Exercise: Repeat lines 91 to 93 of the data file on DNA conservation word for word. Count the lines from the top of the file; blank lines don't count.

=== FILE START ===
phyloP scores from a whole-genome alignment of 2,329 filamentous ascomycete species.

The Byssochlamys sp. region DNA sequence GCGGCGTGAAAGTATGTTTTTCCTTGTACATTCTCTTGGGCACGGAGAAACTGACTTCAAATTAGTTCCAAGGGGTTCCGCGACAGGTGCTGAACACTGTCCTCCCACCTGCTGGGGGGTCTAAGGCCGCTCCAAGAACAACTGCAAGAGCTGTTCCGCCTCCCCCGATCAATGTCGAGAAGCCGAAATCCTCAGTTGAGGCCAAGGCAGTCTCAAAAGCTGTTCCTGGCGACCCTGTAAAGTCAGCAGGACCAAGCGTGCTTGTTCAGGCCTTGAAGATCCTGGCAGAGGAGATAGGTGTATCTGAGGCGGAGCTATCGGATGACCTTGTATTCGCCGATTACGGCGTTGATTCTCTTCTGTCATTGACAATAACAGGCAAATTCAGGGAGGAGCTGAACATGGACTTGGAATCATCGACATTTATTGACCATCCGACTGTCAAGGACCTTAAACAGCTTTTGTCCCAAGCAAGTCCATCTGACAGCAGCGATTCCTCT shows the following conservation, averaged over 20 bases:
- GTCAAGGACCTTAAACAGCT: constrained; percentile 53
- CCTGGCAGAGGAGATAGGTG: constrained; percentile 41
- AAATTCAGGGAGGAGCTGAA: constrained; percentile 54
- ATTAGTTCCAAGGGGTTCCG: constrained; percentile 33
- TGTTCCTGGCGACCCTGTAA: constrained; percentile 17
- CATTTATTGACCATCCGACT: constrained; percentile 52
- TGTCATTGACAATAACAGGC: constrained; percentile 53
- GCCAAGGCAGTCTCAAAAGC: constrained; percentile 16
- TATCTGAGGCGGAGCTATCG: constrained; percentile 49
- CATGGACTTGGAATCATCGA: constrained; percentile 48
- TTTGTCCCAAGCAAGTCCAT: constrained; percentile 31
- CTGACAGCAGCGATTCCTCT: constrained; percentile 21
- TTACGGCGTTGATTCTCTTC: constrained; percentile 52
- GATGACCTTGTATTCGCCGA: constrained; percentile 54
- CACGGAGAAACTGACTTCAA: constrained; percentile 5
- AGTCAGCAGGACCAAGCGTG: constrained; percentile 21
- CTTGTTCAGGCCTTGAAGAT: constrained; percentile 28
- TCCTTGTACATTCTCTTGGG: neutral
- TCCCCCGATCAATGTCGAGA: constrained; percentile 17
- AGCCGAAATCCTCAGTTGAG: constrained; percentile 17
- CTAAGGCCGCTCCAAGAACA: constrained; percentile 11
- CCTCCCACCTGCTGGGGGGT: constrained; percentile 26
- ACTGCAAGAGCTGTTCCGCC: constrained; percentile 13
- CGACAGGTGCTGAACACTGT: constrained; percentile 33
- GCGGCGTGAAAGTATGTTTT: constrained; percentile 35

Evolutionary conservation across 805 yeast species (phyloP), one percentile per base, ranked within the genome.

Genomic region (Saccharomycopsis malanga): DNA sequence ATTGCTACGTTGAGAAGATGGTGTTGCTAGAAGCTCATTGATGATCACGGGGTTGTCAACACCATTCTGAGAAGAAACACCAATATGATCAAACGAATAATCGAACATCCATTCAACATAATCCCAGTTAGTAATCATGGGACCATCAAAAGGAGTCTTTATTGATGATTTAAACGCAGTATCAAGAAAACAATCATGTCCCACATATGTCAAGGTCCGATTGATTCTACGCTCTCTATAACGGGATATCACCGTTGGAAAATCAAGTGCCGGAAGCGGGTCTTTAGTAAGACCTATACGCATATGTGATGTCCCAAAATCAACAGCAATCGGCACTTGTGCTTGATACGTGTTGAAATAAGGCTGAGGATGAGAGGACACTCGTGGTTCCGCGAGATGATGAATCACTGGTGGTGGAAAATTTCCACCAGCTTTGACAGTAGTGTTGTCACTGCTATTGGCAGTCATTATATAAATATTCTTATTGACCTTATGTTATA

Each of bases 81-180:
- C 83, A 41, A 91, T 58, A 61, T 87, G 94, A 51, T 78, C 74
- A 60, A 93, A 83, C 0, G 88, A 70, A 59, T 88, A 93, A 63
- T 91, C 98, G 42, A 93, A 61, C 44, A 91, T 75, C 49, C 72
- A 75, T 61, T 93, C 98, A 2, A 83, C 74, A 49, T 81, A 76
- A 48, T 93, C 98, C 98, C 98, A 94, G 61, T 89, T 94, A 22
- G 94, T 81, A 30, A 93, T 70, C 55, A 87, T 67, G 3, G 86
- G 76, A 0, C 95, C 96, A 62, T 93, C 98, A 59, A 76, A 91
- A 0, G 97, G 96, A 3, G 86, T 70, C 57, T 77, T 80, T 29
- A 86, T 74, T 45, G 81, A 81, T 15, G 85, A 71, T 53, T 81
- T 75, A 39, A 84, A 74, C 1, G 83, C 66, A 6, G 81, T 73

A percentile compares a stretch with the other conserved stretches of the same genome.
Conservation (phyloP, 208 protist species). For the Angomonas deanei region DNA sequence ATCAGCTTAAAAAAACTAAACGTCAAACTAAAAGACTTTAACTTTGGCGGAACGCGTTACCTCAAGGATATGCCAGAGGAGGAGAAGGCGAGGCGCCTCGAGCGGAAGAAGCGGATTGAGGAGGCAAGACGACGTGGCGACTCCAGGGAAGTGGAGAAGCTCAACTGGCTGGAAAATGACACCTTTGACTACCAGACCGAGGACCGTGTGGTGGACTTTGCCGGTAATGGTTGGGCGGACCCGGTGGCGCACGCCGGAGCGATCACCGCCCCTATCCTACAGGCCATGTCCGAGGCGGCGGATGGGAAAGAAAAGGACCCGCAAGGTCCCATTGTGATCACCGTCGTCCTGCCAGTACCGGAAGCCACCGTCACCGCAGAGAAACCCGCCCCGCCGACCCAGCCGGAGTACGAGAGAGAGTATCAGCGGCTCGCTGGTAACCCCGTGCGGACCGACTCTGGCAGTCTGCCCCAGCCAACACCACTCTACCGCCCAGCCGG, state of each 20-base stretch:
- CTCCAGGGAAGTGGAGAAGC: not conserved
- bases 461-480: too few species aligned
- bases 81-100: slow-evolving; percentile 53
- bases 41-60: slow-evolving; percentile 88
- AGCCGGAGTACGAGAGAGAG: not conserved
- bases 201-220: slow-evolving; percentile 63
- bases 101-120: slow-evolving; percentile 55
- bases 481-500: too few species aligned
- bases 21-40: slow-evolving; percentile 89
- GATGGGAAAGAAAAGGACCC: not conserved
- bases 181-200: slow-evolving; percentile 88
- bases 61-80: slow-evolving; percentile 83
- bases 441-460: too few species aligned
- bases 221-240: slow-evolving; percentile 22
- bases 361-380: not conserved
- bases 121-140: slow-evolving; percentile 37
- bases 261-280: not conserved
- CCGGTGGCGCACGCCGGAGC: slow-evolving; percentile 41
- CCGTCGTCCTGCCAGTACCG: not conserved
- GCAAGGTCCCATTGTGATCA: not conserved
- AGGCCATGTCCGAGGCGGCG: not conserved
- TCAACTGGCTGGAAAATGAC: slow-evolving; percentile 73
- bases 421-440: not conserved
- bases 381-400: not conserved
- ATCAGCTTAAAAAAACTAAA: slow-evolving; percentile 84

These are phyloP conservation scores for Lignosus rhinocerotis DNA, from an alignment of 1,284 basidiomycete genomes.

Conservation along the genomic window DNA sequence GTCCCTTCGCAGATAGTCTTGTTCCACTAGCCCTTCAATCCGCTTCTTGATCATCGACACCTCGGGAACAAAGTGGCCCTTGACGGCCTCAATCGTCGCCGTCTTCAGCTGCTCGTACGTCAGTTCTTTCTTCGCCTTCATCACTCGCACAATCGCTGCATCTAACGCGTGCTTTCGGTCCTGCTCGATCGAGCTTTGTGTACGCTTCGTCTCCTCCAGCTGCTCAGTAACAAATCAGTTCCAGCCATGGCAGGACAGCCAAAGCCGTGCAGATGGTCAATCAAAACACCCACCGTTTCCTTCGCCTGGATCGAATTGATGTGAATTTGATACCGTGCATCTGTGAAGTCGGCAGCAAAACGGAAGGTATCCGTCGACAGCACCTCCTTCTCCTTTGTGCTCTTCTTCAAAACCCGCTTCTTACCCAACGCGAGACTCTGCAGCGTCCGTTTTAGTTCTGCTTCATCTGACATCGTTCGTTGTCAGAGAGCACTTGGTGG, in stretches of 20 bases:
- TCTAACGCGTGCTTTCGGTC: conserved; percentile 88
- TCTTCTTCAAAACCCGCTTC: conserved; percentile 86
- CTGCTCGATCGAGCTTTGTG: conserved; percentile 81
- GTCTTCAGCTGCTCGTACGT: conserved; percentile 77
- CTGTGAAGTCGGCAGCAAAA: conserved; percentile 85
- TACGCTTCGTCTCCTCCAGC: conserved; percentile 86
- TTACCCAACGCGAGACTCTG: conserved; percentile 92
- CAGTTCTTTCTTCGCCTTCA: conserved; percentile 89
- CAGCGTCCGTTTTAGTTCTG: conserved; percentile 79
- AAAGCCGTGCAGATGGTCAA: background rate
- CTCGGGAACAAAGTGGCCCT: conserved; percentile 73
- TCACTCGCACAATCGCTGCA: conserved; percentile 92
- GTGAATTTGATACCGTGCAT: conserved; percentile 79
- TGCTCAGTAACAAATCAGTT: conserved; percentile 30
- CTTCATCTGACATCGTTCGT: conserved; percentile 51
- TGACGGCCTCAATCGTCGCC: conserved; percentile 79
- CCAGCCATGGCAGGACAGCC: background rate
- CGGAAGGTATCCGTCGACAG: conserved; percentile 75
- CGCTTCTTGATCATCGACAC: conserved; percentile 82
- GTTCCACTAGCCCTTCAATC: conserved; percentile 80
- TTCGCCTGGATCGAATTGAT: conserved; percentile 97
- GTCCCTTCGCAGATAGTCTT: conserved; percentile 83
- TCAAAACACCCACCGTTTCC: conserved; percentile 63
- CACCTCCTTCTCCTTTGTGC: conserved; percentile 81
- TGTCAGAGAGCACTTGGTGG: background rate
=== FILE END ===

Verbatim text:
- GTCCCTTCGCAGATAGTCTT: conserved; percentile 83
- TCAAAACACCCACCGTTTCC: conserved; percentile 63
- CACCTCCTTCTCCTTTGTGC: conserved; percentile 81